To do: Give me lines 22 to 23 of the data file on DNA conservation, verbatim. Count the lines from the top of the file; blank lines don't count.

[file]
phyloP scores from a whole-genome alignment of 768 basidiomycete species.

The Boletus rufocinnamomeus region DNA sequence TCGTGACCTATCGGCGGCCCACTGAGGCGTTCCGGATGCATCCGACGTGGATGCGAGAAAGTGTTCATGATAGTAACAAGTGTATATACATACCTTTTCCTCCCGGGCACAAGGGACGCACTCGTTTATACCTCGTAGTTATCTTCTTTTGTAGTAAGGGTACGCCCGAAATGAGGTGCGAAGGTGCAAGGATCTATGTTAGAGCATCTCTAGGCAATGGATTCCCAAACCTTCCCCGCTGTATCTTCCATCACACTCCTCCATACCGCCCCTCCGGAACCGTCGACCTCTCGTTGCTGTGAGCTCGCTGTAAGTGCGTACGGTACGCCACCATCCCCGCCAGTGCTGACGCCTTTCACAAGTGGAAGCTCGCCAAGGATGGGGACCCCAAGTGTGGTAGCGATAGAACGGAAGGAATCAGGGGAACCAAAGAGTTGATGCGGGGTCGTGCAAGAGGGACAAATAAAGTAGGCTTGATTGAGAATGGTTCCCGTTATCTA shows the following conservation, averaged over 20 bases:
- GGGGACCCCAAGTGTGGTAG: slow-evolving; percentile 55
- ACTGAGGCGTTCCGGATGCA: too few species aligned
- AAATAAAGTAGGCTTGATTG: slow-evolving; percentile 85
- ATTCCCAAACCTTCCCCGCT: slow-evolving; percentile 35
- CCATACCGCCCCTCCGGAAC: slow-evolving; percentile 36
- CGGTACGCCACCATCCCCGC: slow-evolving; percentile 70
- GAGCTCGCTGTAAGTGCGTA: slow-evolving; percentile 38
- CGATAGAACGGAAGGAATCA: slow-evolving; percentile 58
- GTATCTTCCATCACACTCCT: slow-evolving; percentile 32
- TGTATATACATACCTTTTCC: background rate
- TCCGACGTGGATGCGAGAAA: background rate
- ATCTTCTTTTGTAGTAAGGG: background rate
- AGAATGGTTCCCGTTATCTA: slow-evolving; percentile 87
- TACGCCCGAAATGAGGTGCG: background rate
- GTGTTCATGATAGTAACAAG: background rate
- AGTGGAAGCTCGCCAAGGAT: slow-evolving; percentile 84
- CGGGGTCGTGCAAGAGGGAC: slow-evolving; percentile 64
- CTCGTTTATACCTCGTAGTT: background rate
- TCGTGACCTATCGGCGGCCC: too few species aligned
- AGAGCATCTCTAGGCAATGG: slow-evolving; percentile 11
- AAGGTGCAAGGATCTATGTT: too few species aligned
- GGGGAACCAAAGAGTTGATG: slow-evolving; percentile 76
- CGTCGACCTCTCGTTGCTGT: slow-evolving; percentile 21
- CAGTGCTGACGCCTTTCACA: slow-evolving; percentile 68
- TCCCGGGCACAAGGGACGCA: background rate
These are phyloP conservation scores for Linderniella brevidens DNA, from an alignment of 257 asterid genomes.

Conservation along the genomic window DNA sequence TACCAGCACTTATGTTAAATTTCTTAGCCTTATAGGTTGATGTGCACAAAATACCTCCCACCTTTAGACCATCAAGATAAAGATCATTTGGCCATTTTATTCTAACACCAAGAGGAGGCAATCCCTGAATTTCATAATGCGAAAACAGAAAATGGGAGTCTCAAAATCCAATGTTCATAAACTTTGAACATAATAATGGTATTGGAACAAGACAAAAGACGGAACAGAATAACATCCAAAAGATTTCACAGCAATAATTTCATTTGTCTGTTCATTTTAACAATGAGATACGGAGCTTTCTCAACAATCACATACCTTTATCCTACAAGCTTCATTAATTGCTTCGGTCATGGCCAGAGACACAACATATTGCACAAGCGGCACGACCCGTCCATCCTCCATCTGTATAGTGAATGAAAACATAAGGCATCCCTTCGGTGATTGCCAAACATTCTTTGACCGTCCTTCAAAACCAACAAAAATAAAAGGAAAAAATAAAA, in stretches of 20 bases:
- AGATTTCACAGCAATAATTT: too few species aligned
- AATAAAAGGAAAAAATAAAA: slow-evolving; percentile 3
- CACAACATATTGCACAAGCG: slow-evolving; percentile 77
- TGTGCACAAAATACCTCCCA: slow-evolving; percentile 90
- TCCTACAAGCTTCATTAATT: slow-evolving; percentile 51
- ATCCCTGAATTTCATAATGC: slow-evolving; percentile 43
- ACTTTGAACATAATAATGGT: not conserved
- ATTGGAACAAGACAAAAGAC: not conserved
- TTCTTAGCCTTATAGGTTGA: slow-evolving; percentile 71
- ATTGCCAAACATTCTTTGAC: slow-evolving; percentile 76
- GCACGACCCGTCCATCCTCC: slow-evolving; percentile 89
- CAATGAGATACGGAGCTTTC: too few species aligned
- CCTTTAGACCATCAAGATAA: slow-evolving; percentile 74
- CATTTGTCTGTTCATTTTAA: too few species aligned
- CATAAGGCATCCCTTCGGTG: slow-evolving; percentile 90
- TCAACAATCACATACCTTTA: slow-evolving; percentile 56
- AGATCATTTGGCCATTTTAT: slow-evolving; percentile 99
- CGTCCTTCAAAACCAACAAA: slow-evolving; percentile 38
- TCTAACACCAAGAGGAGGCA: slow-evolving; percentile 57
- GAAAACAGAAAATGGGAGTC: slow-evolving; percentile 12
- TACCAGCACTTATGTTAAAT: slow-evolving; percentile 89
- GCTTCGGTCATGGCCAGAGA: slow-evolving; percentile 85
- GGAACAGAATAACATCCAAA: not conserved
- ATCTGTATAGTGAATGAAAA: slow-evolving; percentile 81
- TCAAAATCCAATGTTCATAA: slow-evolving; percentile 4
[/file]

- AGAGCATCTCTAGGCAATGG: slow-evolving; percentile 11
- AAGGTGCAAGGATCTATGTT: too few species aligned